Texas Construction Bonds

At Surety Bonds Agent, we offer a full range of surety bonds nationwide through an extended carrier network. Continue below to learn more about Texas construction bonds. If you have additional questions or want to explore bonding solutions for your business, speak with one of our knowledgeable surety bond experts.

What Is a Texas Construction Bond?

Texas construction bonds protect construction project owners against the financial losses that can result from a contractor’s statutory and/or contractual violations. Construction bonds:

  1. require the contractor to comply with all relevant laws and the terms and specifications spelled out in the construction contract, and
  2. provide a way to compensate the project owner or other injured party for monetary damages caused by the contractor’s actions. 

What Types of Texas Construction Bonds May Be Needed?

Texas licenses only specialty contractors at the state level, but some municipalities and counties have their own licensing rules and may require the purchase of a contractor license bond. 

Texas’s “Little Miller Act,” the state’s version of the federal Miller Act, requires performance bonds and payment bonds for all state-funded projects, regardless of their value. The Little Miller Act does not apply to private construction projects, but many private project owners also require their contractors to purchase performance and payment bonds. Both state and local contracting authorities and private project owners have the option of requiring a bid bond from every contractor in a competitive bidding situation.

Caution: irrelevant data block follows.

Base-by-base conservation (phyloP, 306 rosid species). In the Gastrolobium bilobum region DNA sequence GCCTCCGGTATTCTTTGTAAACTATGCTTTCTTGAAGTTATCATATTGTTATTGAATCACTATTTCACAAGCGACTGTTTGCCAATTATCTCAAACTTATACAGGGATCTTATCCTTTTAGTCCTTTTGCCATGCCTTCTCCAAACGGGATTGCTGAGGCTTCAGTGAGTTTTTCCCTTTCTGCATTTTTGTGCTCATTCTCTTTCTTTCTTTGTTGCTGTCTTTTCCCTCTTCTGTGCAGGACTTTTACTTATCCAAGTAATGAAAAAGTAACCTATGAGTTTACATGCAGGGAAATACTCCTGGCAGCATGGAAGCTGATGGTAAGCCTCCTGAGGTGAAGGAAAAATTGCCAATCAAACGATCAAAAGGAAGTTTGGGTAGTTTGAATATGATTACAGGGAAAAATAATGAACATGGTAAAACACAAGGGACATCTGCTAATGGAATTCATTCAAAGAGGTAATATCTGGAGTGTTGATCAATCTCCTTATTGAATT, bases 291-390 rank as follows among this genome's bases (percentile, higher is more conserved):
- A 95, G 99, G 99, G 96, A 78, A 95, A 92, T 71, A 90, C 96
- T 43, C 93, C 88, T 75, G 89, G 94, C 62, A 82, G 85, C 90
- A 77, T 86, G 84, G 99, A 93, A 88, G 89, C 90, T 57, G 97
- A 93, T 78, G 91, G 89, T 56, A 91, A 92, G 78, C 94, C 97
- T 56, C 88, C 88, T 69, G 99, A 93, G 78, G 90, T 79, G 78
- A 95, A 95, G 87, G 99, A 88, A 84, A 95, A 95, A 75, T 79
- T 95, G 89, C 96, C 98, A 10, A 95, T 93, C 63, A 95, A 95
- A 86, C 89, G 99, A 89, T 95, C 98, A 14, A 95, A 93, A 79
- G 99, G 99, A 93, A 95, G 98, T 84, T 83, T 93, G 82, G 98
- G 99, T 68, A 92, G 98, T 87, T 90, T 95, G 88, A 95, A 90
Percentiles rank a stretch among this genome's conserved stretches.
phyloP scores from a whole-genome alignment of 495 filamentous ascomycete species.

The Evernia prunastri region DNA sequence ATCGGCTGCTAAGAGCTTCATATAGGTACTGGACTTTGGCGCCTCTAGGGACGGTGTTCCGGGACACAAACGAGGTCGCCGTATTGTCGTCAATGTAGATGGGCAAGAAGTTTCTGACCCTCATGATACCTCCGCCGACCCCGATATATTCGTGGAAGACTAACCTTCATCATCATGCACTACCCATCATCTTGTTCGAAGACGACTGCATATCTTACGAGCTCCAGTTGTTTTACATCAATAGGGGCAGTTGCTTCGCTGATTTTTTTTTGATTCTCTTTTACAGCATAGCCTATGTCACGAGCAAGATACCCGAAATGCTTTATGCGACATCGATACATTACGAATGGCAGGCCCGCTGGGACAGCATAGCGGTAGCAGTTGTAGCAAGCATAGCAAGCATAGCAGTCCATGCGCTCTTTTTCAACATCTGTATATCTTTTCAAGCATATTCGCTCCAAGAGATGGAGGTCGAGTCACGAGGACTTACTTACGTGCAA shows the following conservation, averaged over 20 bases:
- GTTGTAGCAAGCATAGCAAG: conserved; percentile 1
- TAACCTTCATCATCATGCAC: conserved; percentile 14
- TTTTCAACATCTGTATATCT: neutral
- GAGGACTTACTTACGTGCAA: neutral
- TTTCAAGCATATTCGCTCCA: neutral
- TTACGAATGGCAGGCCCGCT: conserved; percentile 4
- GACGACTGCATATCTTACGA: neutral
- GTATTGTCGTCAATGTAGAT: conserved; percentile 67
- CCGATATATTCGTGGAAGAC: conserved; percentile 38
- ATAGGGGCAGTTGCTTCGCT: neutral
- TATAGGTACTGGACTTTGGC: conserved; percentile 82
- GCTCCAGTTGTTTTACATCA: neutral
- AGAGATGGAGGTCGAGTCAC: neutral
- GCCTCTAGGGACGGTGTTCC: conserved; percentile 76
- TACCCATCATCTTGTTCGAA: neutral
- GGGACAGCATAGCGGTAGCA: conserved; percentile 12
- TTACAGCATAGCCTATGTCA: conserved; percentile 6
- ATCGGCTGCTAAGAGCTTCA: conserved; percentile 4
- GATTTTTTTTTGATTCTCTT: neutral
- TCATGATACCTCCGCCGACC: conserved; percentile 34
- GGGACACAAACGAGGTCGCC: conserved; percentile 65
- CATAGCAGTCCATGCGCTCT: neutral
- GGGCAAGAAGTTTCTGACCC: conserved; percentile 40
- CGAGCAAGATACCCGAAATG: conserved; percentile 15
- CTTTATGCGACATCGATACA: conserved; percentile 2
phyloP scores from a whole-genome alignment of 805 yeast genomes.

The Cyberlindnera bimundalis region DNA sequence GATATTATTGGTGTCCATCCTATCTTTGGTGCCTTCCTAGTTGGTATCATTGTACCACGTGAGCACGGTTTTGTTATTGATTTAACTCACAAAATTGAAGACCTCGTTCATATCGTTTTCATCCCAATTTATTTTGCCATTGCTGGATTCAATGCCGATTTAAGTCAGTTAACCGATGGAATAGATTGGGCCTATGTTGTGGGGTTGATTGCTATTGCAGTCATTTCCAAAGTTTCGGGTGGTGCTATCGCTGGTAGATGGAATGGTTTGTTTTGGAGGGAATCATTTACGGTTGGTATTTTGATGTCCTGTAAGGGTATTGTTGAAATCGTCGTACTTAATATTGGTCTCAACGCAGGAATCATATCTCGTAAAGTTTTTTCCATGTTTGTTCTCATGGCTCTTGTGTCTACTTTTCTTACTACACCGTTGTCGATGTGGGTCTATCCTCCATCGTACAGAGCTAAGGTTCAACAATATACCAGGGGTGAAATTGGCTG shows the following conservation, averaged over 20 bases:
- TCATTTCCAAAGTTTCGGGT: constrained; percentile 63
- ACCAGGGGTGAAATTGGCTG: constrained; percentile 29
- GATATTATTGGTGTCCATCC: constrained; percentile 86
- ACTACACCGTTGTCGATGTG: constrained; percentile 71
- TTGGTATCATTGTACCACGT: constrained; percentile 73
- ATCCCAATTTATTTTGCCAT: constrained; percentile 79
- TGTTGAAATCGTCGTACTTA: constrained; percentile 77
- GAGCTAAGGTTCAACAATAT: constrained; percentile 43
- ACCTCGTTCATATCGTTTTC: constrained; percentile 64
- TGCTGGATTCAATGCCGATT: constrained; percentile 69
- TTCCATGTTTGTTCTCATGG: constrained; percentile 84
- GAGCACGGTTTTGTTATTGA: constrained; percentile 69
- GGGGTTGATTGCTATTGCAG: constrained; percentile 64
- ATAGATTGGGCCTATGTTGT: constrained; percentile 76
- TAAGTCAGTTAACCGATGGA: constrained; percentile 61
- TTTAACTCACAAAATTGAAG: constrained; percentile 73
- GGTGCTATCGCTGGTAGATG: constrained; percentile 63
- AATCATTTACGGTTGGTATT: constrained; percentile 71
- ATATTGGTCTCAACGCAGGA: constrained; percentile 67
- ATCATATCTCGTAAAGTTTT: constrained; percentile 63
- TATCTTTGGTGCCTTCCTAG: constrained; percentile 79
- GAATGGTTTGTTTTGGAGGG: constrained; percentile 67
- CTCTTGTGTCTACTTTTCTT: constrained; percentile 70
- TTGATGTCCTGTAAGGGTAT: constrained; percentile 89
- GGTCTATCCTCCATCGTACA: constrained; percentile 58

Other construction bonds that contractors doing business in Texas may need to purchase include:

  • Maintenance bonds
  • Subdivision/site improvement bonds
  • Supply bonds
  • Solar decommissioning bonds
  • Right of Way bonds
  • Contractor License bonds

How Does a Texas Construction Bond Work?

The three parties to a Texas construction bond are the:

  • Project owner (known as the “obligee”),
  • Contractor (the “principal”), and
  • Guarantor (the “surety”)

The legal obligation to pay valid claims belongs entirely to the principal. But as the bond’s guarantor, the surety will pay a valid claim as an extension of credit to the principal. Because the surety is indemnified by the bond, the principal must then repay the resulting debt according to the surety’s credit terms. Not repaying the debt can subject the principal to legal debt recovery proceedings initiated by the surety.

How Much Does It Cost?

The premium a contractor will pay for a Texas construction bond is the product of multiplying the bond amount by the premium rate. While the obligee establishes the required bond amount, the surety assigns the premium rate through underwriting. The main underwriting concern is that the principal might not repay the surety for claims paid on the principal’s behalf. The risk of non-repayment is measured by the principal’s personal credit score. 

A principal with a high credit score is viewed as a low risk to the surety, so the premium rate will be low. A lower credit score is a sure sign of elevated risk, which calls for a higher premium rate. 

The premium rate for a principal with good credit usually is in the range of 1% to 3%.